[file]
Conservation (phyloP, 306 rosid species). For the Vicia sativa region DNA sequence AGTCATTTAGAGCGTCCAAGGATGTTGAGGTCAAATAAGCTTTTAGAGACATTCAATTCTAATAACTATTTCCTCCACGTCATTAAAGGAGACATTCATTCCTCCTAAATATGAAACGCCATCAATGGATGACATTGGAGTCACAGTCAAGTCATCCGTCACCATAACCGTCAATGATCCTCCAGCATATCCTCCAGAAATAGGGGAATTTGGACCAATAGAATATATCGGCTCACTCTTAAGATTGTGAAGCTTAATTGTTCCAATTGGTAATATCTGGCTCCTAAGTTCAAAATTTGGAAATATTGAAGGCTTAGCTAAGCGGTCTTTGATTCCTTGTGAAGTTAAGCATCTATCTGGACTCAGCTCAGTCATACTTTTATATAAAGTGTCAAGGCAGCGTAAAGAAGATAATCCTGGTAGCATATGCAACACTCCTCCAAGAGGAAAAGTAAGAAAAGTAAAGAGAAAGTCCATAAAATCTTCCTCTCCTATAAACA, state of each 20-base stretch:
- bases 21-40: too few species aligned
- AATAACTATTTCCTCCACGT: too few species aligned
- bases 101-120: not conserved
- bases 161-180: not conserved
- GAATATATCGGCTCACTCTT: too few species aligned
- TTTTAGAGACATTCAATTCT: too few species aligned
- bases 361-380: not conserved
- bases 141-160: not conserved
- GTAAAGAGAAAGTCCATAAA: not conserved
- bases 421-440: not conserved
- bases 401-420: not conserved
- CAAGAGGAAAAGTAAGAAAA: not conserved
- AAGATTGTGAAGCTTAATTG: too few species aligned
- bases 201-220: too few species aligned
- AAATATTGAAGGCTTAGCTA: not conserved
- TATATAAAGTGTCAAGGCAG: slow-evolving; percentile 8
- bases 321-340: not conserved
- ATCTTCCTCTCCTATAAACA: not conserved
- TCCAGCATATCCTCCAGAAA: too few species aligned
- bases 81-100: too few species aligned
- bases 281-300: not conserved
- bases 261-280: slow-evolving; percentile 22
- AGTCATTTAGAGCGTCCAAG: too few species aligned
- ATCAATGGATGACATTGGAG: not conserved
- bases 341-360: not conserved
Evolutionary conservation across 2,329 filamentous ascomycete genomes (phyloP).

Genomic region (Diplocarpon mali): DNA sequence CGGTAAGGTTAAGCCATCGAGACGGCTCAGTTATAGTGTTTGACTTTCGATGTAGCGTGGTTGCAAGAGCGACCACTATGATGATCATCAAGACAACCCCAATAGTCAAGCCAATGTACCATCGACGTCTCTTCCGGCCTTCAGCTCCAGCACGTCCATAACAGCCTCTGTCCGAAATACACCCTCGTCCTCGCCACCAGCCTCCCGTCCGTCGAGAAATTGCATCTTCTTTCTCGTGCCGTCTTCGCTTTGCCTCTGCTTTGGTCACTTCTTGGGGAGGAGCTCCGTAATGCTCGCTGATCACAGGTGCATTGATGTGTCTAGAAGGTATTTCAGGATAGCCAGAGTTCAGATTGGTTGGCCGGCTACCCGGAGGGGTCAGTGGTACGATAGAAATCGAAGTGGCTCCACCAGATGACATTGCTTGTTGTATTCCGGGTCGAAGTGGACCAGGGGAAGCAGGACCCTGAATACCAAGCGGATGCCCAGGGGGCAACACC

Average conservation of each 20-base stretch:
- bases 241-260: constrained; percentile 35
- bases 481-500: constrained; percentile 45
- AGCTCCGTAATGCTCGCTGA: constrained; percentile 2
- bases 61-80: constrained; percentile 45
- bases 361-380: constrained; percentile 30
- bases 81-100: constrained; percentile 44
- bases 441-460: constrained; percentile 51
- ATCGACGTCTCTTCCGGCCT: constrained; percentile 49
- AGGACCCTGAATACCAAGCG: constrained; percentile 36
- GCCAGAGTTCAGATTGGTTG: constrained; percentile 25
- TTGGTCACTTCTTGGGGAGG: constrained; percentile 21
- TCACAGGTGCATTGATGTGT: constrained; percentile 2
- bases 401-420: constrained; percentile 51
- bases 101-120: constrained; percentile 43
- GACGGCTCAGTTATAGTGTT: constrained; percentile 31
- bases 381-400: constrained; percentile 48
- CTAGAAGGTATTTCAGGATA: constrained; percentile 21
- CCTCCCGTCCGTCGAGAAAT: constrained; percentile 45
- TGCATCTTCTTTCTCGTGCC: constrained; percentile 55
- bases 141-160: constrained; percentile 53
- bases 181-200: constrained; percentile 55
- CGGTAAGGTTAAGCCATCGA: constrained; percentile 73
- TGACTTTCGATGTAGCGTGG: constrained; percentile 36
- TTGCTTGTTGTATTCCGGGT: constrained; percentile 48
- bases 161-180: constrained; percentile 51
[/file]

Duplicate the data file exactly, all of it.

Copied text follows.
Conservation (phyloP, 306 rosid species). For the Vicia sativa region DNA sequence AGTCATTTAGAGCGTCCAAGGATGTTGAGGTCAAATAAGCTTTTAGAGACATTCAATTCTAATAACTATTTCCTCCACGTCATTAAAGGAGACATTCATTCCTCCTAAATATGAAACGCCATCAATGGATGACATTGGAGTCACAGTCAAGTCATCCGTCACCATAACCGTCAATGATCCTCCAGCATATCCTCCAGAAATAGGGGAATTTGGACCAATAGAATATATCGGCTCACTCTTAAGATTGTGAAGCTTAATTGTTCCAATTGGTAATATCTGGCTCCTAAGTTCAAAATTTGGAAATATTGAAGGCTTAGCTAAGCGGTCTTTGATTCCTTGTGAAGTTAAGCATCTATCTGGACTCAGCTCAGTCATACTTTTATATAAAGTGTCAAGGCAGCGTAAAGAAGATAATCCTGGTAGCATATGCAACACTCCTCCAAGAGGAAAAGTAAGAAAAGTAAAGAGAAAGTCCATAAAATCTTCCTCTCCTATAAACA, state of each 20-base stretch:
- bases 21-40: too few species aligned
- AATAACTATTTCCTCCACGT: too few species aligned
- bases 101-120: not conserved
- bases 161-180: not conserved
- GAATATATCGGCTCACTCTT: too few species aligned
- TTTTAGAGACATTCAATTCT: too few species aligned
- bases 361-380: not conserved
- bases 141-160: not conserved
- GTAAAGAGAAAGTCCATAAA: not conserved
- bases 421-440: not conserved
- bases 401-420: not conserved
- CAAGAGGAAAAGTAAGAAAA: not conserved
- AAGATTGTGAAGCTTAATTG: too few species aligned
- bases 201-220: too few species aligned
- AAATATTGAAGGCTTAGCTA: not conserved
- TATATAAAGTGTCAAGGCAG: slow-evolving; percentile 8
- bases 321-340: not conserved
- ATCTTCCTCTCCTATAAACA: not conserved
- TCCAGCATATCCTCCAGAAA: too few species aligned
- bases 81-100: too few species aligned
- bases 281-300: not conserved
- bases 261-280: slow-evolving; percentile 22
- AGTCATTTAGAGCGTCCAAG: too few species aligned
- ATCAATGGATGACATTGGAG: not conserved
- bases 341-360: not conserved
Evolutionary conservation across 2,329 filamentous ascomycete genomes (phyloP).

Genomic region (Diplocarpon mali): DNA sequence CGGTAAGGTTAAGCCATCGAGACGGCTCAGTTATAGTGTTTGACTTTCGATGTAGCGTGGTTGCAAGAGCGACCACTATGATGATCATCAAGACAACCCCAATAGTCAAGCCAATGTACCATCGACGTCTCTTCCGGCCTTCAGCTCCAGCACGTCCATAACAGCCTCTGTCCGAAATACACCCTCGTCCTCGCCACCAGCCTCCCGTCCGTCGAGAAATTGCATCTTCTTTCTCGTGCCGTCTTCGCTTTGCCTCTGCTTTGGTCACTTCTTGGGGAGGAGCTCCGTAATGCTCGCTGATCACAGGTGCATTGATGTGTCTAGAAGGTATTTCAGGATAGCCAGAGTTCAGATTGGTTGGCCGGCTACCCGGAGGGGTCAGTGGTACGATAGAAATCGAAGTGGCTCCACCAGATGACATTGCTTGTTGTATTCCGGGTCGAAGTGGACCAGGGGAAGCAGGACCCTGAATACCAAGCGGATGCCCAGGGGGCAACACC

Average conservation of each 20-base stretch:
- bases 241-260: constrained; percentile 35
- bases 481-500: constrained; percentile 45
- AGCTCCGTAATGCTCGCTGA: constrained; percentile 2
- bases 61-80: constrained; percentile 45
- bases 361-380: constrained; percentile 30
- bases 81-100: constrained; percentile 44
- bases 441-460: constrained; percentile 51
- ATCGACGTCTCTTCCGGCCT: constrained; percentile 49
- AGGACCCTGAATACCAAGCG: constrained; percentile 36
- GCCAGAGTTCAGATTGGTTG: constrained; percentile 25
- TTGGTCACTTCTTGGGGAGG: constrained; percentile 21
- TCACAGGTGCATTGATGTGT: constrained; percentile 2
- bases 401-420: constrained; percentile 51
- bases 101-120: constrained; percentile 43
- GACGGCTCAGTTATAGTGTT: constrained; percentile 31
- bases 381-400: constrained; percentile 48
- CTAGAAGGTATTTCAGGATA: constrained; percentile 21
- CCTCCCGTCCGTCGAGAAAT: constrained; percentile 45
- TGCATCTTCTTTCTCGTGCC: constrained; percentile 55
- bases 141-160: constrained; percentile 53
- bases 181-200: constrained; percentile 55
- CGGTAAGGTTAAGCCATCGA: constrained; percentile 73
- TGACTTTCGATGTAGCGTGG: constrained; percentile 36
- TTGCTTGTTGTATTCCGGGT: constrained; percentile 48
- bases 161-180: constrained; percentile 51